I don't think my winter evenings would be half as good without a big old helping of crime deduction, and boy has Silent Witness been delivering on that front. A show that has become an integral part of Britain's telly culture, the BBC crime drama is thriving in its 22nd series and I'm actually dreading the prospect of not being able to vicariously solve crimes through the Lyell team. So, will Silent Witness return for series 23, or will tonight's (Feb. 5) episode mark the end of the longest-running British crime drama?
As the Radio Times reports, the prospect of future Silent Witness seasons looks rather promising — as long as the show still sparks interest among its audience. Speaking to the magazine, producer Kiaran Murray-Smith confirmed that "scripts are already being developed for series 23," and that "as long as [the show] doesn't become dated, then I think it's always going to be a winner." To further clarify this, I contacted a representative for the show, but they have yet to reply.
Actor David Caves (who plays Jack Hodgson in the show) agreed with Murray-Smith, telling the Radio Times that "as long as there's an audience and as long as it keeps evolving, which it has to do, then there's absolutely no reason why not." But will Caves return to his role on Silent Witness if the show returns for season 23? I have contacted a representative for Caves on whether he'd return for another series (as well as representative for the rest of the cast), but have yet to receive comment.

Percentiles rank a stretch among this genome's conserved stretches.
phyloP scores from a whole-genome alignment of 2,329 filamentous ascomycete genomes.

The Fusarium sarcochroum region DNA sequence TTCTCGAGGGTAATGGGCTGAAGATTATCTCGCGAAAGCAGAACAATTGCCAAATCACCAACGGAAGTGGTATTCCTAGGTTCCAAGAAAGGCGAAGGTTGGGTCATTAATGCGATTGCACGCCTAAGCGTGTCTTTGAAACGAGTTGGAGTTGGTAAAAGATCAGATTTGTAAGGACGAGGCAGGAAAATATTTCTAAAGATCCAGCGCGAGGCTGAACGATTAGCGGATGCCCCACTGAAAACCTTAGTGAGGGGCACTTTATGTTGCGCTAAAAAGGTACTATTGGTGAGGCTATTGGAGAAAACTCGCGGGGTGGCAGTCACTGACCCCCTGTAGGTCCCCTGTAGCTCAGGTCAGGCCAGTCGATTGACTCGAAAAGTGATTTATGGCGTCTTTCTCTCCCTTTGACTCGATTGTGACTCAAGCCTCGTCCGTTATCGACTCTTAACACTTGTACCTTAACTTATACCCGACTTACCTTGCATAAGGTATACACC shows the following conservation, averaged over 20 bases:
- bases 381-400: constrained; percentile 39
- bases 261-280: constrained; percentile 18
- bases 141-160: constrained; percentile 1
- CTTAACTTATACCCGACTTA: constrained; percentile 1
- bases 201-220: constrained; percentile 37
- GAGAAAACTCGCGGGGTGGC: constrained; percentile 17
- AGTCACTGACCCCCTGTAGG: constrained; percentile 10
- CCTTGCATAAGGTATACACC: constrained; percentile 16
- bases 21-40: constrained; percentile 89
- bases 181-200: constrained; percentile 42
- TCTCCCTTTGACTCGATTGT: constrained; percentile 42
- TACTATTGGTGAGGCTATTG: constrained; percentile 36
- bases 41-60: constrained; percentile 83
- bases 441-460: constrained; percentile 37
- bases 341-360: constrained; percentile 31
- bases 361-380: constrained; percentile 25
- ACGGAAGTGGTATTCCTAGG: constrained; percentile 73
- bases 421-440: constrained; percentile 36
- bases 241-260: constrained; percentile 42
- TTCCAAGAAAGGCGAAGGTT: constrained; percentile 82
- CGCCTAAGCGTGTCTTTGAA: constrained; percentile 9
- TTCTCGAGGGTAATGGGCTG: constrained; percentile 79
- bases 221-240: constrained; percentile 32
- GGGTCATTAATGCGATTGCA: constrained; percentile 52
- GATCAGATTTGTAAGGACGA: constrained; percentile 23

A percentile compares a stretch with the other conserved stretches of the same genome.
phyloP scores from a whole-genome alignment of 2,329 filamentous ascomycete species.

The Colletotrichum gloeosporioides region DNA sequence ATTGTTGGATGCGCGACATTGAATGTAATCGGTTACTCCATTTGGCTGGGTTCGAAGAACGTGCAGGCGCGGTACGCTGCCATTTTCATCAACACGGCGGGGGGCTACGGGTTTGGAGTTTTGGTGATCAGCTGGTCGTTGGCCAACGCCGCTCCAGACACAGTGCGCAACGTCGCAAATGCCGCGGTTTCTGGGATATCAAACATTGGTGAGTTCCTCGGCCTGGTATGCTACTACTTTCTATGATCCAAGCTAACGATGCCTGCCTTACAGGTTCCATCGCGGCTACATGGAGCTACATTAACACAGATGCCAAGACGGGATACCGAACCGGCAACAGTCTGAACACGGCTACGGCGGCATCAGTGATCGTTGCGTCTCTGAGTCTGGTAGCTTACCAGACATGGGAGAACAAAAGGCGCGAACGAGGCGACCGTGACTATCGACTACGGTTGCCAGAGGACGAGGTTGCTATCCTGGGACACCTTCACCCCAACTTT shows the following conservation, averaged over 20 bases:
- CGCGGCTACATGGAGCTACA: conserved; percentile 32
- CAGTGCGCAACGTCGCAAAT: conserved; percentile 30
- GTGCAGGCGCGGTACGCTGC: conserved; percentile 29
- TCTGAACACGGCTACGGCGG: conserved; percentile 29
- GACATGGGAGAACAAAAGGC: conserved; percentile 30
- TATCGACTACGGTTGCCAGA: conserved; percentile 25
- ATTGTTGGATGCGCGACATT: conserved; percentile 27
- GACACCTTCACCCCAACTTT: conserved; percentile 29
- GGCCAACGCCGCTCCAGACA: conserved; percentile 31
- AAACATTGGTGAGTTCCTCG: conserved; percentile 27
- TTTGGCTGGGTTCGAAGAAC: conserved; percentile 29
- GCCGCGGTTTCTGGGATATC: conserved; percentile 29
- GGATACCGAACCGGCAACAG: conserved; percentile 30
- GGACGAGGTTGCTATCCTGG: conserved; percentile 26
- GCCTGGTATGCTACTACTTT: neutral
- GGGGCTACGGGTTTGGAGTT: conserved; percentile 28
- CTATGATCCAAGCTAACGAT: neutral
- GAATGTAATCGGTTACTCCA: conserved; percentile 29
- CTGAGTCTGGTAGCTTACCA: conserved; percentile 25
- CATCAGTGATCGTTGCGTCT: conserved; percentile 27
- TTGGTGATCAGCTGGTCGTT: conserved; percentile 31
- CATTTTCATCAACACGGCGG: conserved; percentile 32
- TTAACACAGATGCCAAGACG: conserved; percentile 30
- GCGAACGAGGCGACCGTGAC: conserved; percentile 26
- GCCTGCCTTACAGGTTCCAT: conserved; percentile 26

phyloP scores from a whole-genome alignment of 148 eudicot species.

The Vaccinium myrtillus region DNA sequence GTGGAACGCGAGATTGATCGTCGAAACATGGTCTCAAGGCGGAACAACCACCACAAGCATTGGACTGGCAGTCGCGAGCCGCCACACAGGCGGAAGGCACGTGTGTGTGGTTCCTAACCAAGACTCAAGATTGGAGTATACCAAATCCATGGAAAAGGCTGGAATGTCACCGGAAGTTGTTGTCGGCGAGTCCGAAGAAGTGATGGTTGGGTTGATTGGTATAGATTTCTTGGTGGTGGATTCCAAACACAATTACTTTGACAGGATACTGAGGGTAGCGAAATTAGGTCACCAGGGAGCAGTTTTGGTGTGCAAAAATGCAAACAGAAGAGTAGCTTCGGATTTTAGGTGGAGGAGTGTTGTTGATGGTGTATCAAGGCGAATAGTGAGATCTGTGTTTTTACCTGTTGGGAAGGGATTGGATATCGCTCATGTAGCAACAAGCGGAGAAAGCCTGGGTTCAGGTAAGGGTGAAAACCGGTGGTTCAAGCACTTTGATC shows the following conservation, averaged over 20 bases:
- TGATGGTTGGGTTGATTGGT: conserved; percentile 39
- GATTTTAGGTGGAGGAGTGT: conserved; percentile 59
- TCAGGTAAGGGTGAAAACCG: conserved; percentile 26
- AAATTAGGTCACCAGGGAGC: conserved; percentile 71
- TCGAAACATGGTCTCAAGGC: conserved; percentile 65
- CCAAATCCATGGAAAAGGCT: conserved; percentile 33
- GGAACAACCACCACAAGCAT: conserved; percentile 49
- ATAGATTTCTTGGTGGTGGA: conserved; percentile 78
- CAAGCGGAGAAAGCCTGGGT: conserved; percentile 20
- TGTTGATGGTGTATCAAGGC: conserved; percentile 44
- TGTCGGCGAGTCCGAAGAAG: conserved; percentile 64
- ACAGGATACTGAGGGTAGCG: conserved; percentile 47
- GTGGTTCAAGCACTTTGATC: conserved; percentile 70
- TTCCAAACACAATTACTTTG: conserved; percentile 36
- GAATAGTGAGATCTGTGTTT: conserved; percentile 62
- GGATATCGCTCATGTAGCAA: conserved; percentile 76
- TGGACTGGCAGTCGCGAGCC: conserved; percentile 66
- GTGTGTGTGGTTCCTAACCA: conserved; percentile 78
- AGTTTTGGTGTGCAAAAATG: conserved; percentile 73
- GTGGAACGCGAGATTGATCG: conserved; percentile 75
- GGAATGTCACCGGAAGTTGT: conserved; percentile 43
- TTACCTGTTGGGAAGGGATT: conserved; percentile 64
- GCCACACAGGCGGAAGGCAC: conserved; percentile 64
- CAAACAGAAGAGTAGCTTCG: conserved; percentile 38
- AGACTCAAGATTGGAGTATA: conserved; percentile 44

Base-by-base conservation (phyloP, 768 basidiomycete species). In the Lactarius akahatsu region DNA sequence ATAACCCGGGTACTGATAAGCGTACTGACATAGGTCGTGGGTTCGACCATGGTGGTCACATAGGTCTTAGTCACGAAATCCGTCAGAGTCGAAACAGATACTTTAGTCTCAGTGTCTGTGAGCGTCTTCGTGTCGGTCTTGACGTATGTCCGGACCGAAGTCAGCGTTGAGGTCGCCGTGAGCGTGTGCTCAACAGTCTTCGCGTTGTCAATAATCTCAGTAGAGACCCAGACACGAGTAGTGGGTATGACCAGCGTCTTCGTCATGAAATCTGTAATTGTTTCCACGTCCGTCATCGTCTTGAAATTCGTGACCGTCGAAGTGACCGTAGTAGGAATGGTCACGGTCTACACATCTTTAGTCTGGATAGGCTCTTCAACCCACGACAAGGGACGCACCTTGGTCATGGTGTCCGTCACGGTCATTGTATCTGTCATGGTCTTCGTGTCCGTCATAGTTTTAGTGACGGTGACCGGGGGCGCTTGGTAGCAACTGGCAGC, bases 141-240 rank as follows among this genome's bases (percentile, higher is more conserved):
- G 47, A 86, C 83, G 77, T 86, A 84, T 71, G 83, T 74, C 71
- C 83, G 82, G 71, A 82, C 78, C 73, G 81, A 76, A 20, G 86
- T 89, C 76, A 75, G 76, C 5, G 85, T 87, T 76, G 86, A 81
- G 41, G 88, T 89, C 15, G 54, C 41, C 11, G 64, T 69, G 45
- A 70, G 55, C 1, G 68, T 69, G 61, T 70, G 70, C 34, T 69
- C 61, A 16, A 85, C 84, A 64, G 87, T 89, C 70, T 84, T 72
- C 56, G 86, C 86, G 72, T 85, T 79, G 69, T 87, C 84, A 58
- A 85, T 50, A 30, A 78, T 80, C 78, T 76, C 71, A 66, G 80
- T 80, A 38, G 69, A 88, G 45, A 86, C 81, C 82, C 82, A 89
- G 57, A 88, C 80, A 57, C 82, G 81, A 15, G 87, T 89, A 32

Actor Liz Carr (who plays Clarissa Mullery) also agreed that the fan base are a vital part of why Silent Witness has stayed so popular. Speaking to the BBC, Carr explained how the fans stay with the show "because they are invested in the characters," and its because these characters are "dynamic and evolving" that the show has been able to continue for as long as it has.
And while Emilia Fox (Dr Nikki Alexander) hasn't spoke of the show's future — or whether she'll be a part of it — the actor sure has a lot of admiration for Silent Witness, and it's ability to captivate audiences season after season, as Digital Spy reports. Speaking on Sunday Brunch last December, she explained how the show retains its appeal: "Good writing, that's what it's about," she said. "And picking subjects which are current and keeping it mixed up with having a thriller, or having an action one, or having on which is very, very medically led."
"I think that the interest is finding the clues through the bodies, so it makes it a bit different to the normal detective drama. So you're really having a behind-the-scenes look at how to solve crime and [the writers] try and keep that as true to life as possible."
And, personally, that's exactly why I tune in. I come for the true-to-life investigations, but I stay for the characters.